Having enjoyed many summers at the existing guesthouse on the property, the owner wanted to build a four-season guesthouse. He viewed this as a good opportunity to respectfully develop the site and landscape, and provide a larger home for his expanding family.
The project included a new guesthouse on a wooded waterfront site in Bar Harbor, ME. The new structure was to merge seamlessly with the existing landscape and at the same time, heighten one’s experience of it. The materials were to be sourced locally and harken back to the material choices in an onsite historic cottage.
Conserving the treasured qualities of the existing site was paramount; stones, natural pathways, moss and mature trees. The new guesthouse interacts with this surrounding nature and explores new vantage points, boundaries and reciprocity between what is built and what is natural, what is inside and what is outside.
Overlooking the original structures’ historic gardens, the guesthouse is nestled into the hillside by a stone and cedar plinth housing a potting shed, garage and storage. A two-bedroom cottage is set above and is sheathed in glass, blackened metal, and dark cedar. Furniture is considered an integral part of the architecture and every custom designed piece, from period velvet and leather seat day bed cushions, felt and wood beds, folding tables, to perforated metal steamer trunks, tactilely and conceptually engages an adjacent architectural surface.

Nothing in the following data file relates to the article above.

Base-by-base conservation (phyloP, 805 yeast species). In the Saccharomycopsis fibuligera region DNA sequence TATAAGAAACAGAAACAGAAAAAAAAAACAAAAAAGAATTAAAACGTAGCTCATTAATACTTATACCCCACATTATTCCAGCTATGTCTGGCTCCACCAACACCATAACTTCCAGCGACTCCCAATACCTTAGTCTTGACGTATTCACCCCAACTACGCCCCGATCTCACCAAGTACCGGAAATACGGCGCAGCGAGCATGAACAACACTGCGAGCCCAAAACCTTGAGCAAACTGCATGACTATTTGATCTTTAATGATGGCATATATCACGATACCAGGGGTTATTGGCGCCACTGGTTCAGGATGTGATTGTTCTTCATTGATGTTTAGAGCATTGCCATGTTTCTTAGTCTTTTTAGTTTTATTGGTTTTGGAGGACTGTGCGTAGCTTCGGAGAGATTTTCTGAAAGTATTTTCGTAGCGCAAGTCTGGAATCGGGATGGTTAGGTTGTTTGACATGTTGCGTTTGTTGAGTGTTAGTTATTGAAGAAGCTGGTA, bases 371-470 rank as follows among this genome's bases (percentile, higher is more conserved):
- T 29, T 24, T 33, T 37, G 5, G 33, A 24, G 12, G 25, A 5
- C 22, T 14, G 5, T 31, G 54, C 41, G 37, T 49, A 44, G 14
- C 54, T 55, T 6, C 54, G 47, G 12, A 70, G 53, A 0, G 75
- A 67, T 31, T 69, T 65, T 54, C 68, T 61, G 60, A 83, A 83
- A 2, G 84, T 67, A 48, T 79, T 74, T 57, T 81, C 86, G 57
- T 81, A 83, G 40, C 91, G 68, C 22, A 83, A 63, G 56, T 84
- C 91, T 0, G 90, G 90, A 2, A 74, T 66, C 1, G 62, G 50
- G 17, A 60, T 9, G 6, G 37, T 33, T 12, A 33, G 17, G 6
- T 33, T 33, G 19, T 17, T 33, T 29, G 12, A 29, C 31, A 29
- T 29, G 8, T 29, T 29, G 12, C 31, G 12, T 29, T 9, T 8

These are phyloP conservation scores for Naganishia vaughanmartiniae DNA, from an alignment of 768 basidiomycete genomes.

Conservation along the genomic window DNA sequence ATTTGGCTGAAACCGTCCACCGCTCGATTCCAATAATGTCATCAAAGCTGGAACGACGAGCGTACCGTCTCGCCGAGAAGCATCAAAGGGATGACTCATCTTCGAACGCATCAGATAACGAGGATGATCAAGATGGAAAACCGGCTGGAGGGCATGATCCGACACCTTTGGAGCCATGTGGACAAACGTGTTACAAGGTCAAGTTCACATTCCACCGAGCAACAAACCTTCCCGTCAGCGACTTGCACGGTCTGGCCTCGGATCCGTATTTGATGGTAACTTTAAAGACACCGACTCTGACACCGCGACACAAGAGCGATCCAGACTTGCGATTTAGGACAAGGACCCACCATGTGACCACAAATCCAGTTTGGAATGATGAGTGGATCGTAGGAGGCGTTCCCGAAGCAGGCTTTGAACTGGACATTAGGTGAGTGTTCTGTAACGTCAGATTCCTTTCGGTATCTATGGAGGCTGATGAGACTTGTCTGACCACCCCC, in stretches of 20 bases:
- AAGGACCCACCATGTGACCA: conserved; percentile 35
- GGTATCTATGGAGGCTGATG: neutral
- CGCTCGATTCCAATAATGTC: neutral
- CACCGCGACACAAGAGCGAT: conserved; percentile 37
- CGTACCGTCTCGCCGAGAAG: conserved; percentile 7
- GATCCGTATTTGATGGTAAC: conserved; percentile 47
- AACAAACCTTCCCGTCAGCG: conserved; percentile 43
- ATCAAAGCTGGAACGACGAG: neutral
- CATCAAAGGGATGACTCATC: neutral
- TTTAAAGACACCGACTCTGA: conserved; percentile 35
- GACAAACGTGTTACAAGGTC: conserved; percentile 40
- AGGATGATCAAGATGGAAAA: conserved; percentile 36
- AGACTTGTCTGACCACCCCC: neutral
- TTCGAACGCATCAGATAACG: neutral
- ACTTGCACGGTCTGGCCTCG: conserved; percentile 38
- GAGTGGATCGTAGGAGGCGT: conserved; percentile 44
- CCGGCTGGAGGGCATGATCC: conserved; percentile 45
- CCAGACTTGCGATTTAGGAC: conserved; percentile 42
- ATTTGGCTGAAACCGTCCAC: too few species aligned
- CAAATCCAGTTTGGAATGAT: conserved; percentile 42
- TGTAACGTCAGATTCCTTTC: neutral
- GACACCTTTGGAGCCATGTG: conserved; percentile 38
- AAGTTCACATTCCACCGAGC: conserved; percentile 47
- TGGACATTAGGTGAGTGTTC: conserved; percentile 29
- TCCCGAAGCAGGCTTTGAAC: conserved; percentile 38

Drawing from the historic cottage onsite in addition to the local vernacular, the guesthouse contributes to the region’s existing stock of thoughtful architecture rooted in conservation. In demonstrating a continued commitment to respectful land development and exploring new relationships with the surrounding nature, the guesthouse serves to strengthen its context both at the site and on a regional level.